Nonlinear Dynamics

Nonlinear Dynamics, aka “Chaos Theory”, is most often associated with the “Butterfly Effect”, but frankly that idea misses the point completely.  Chaos may be unpredictable, but it is also endlessly creative.

Nonlinear Dynamics, aka Chaos Theory, studies the “Creative Power of Incompressible Dynamics”…

What is Chaos Theory?

The common misconceptions about Chaos Theory have not been helped by it popular association with the so-called “Butterfly Effect”, which has merely served to perpetuate the idea that chaos theory is about unpredictable chaos (a misconception obviously further reinforced by the theory’s name).

The scientific parlance/phraseology for the butterfly effect is “Sensitive Dependence on Initial Conditions” (SDIC).  However this phraseology is extremely misleading because it projects the false illusion that everything is fundamentally predictable given accurate “initial conditions”.  The truth, as it turns out, is that only dynamics with minimal feedback are “compressible to linearity” and thereby predictable…

Chaos Theory studies the dynamics of the stuff that is not compressible to linearity.  So Chaos Theory is not the mathematics of pandemonium and disarray.  Chaos Theory actually studies the various types of dynamics that can occur in recursive mathematical systems.  Chaos Theory studies feedback in self-stabilizing systems.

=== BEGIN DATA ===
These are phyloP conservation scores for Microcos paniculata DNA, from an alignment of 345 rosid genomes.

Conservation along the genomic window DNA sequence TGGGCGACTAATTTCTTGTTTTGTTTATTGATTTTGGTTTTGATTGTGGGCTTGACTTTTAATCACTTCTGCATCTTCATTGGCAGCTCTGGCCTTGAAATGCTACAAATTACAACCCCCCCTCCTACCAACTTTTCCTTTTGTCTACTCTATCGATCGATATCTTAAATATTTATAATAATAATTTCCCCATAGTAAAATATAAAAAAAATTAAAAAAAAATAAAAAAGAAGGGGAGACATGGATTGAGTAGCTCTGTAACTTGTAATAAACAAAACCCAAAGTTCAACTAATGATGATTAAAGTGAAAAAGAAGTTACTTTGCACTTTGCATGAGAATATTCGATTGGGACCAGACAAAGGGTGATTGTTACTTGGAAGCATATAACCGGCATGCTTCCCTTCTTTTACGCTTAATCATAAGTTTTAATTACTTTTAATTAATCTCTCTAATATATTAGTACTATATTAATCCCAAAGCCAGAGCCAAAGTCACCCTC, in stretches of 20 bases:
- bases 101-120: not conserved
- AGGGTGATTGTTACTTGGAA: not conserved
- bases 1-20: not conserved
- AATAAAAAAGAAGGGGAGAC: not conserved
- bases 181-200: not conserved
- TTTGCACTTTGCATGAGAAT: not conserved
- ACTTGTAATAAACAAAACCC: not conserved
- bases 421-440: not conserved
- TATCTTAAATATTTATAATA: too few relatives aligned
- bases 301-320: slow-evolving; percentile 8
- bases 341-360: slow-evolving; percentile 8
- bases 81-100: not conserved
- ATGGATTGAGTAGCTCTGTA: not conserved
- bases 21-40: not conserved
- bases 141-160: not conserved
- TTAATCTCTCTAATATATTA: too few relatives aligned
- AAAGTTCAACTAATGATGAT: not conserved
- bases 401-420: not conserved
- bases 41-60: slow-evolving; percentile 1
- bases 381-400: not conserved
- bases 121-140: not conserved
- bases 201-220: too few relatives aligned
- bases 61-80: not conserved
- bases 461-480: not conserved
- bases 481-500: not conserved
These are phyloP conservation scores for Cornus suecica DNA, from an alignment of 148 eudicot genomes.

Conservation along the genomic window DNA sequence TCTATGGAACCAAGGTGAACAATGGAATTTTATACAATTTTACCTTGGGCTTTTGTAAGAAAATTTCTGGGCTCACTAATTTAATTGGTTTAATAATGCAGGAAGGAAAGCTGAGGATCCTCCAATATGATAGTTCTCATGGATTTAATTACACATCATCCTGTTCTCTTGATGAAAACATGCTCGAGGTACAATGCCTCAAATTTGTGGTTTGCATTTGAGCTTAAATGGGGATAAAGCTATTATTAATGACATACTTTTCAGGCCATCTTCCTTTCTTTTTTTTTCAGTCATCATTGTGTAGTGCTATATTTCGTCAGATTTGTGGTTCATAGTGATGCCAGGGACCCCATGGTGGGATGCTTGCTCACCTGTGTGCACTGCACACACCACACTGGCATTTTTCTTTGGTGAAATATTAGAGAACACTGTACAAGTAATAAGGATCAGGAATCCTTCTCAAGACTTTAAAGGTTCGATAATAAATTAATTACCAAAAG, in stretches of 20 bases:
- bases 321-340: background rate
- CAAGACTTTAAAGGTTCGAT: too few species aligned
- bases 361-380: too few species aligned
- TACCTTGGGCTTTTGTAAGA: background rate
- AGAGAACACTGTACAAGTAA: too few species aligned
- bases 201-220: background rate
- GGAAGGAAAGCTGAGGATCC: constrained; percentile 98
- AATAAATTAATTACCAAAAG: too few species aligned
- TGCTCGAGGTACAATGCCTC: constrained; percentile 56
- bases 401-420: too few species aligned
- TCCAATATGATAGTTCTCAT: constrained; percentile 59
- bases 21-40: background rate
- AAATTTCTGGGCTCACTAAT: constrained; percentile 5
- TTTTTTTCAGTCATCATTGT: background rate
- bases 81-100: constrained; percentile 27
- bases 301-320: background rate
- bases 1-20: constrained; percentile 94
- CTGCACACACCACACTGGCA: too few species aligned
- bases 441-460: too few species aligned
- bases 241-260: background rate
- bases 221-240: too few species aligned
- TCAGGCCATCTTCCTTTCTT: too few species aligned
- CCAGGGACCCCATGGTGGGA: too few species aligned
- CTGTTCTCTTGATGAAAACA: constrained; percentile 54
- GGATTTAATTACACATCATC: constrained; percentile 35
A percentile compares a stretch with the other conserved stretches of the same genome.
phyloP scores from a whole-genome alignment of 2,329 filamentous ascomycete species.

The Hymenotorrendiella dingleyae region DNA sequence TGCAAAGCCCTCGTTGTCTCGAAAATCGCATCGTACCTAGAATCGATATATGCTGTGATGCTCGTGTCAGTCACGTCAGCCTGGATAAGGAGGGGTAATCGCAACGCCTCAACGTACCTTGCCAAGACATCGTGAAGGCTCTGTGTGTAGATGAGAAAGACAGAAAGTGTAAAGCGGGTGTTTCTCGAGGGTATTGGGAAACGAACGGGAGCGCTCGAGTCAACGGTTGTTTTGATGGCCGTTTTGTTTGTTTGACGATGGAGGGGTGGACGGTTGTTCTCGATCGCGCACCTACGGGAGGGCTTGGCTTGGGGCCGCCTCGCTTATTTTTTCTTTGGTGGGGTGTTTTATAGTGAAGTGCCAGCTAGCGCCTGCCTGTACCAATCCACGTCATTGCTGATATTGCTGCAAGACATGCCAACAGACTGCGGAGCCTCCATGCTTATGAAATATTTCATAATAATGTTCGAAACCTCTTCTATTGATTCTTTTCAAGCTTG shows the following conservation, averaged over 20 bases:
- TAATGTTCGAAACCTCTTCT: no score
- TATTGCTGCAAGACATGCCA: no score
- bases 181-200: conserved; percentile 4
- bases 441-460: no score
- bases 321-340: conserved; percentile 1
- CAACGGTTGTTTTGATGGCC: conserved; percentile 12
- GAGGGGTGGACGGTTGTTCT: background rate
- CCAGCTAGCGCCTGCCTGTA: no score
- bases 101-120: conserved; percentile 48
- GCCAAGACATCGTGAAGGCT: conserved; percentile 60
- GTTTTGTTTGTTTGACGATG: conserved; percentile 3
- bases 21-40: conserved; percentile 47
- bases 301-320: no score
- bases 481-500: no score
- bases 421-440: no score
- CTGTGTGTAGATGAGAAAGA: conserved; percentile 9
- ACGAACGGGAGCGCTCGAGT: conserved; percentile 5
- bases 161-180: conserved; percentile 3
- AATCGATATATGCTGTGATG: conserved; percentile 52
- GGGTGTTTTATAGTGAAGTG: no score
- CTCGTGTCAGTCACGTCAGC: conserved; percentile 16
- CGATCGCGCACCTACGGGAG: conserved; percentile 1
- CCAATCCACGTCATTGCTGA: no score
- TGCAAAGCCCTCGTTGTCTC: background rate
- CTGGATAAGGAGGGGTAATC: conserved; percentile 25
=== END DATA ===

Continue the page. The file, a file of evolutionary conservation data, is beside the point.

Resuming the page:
Self-Stabilizing Systems

Most people know that good shock absorbers can damp out a bumpy ride in a car, by dissipating excess vibrational energy, and thus maintain the car’s ride at a smooth stable equilibrium.

However, damping and stabilization does not only occur as a result of the dissipation of energy, it can also occur as a result of  the natural re-distribution of energy (or matter).

Many systems in nature are natural equilibrium seeking systems (i.e. left to themselves they will spontaneously mix).  Thermal systems naturally seek thermal equilibrium which is the name given to the settled warm mixture of hot and cold fluids.  And dynamic systems naturally seek dynamic equilibrium which is the name given to the settled end state of a self-mixing process (e.g. ink and water).

Now any system that is a spontaneous equilibrium seeking system (be it  hot coffee and cold milk in a mug, or buyers and sellers in a market) can also be thought of as a self-stabilizing system.  But just because a system is self-stabilizing does not mean it will always be able to find a completely stable thermal or dynamic equilibrium…

Coarse Stabilization

A self-stabilizing system is akin to a negative feedback system.  In any naturally self-stabilizing system, it is the internal activity that acts to damp down diversity and damp out internal differentials, by ultimately micro-adjusting its way to a uniform and stable equilibrium.  So in any such system if its internal activity can actively “micro-adjust” then there will ultimately be no chaos because the system will have been able to “fine-tune” its way to a uniform and stable equilibrium.

If, however, the system’s internal self-stabilizing activity is limited or restricted in its ability to micro-adjust, then it will be unable to fully damp down diversity and damp out internal differentials and thus the system behavior will ultimately remain unstable and unpredictably, as the it futilely tries to “coarse-tune” its way to a uniform and stable equilibrium.